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Publication Detail
A method for the comparison of biomechanical breast models
  • Publication Type:
    Conference
  • Authors:
    Tanner C, Degenhard A, Schnabel JA, Smith AC, Hayes C, Sonoda LI, Leach MO, Hose DR, Hill DLG, Hawkes DJ
  • Publisher:
    IEEE Computer Society
  • Publication date:
    2001
  • Place of publication:
    Los Alamitos, US
  • Pagination:
    11, 18
  • Published proceedings:
    IEEE Workshop on Mathematical Methods in Biomedical Image Analysis, MMBIA 2001
  • Editors:
    Staib L
  • ISBN-10:
    0769513360
  • Status:
    Published
Abstract
Biomechanical models of the breast are being developed for a wide range of applications including image alignment tasks to improve diagnosis and therapy monitoring, imaging related studies of the biomechanical properties of lesions, and image guided interventions. In this paper we present a method to evaluate the accuracy with which biomechanical breast models based on finite element methods (FEM) can predict the displacements of tissue within the breast. Our experimental data was obtained by compressing the breast of a volunteer in a controlled manner, and the acquisition of MR images of the breast before and after compression. Non-rigid registration of these two MR volumes together with interactive identification of corresponding landmarks provided an independent estimate of the displacements. In addition, the non-rigid registration provided estimates of the displacements of the surface points (skin points) of the breast. The accuracy of the FEM models was evaluated using all or a subset of these surface displacements as boundary conditions. The influence of pectoral muscle movement on the performance of the FEM models was also investigated. Our initial results indicate that the accurate setting of the boundary conditions is more important than the actual choice of elastic properties in these compression scenarios. With the complete boundary conditions, the displacements agreed to within 2.6 mm for all FEM models on average. Assuming no movement at the posterior or the medial side of the breast, the accuracy of the FEM models deteriorated to worse than 4.6 mm for all models.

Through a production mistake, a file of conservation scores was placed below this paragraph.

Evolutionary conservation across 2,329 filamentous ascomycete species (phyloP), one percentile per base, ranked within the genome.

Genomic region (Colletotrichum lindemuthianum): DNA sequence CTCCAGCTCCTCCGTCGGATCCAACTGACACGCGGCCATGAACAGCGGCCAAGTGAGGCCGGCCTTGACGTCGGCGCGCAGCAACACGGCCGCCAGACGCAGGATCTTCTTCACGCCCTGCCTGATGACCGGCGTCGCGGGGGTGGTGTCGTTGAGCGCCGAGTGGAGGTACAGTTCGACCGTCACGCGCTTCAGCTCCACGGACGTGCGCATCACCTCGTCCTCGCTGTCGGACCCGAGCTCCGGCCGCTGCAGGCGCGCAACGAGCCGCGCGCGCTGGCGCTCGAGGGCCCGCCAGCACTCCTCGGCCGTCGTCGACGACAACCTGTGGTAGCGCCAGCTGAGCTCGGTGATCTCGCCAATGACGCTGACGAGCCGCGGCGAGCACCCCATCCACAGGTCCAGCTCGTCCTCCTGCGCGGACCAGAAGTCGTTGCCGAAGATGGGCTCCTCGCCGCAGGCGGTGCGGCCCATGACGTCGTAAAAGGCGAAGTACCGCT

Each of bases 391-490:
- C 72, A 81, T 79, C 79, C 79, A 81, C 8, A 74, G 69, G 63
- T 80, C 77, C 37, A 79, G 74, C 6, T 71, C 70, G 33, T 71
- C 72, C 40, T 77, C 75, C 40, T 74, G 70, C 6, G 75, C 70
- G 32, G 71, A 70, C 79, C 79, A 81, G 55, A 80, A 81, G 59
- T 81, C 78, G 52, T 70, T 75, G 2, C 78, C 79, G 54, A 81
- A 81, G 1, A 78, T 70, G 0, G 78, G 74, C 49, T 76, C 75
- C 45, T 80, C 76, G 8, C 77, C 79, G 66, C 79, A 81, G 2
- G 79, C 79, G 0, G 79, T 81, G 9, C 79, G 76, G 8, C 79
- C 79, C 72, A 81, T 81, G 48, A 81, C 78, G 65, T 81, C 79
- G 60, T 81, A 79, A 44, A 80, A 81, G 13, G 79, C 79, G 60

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Dept of Med Phys & Biomedical Eng
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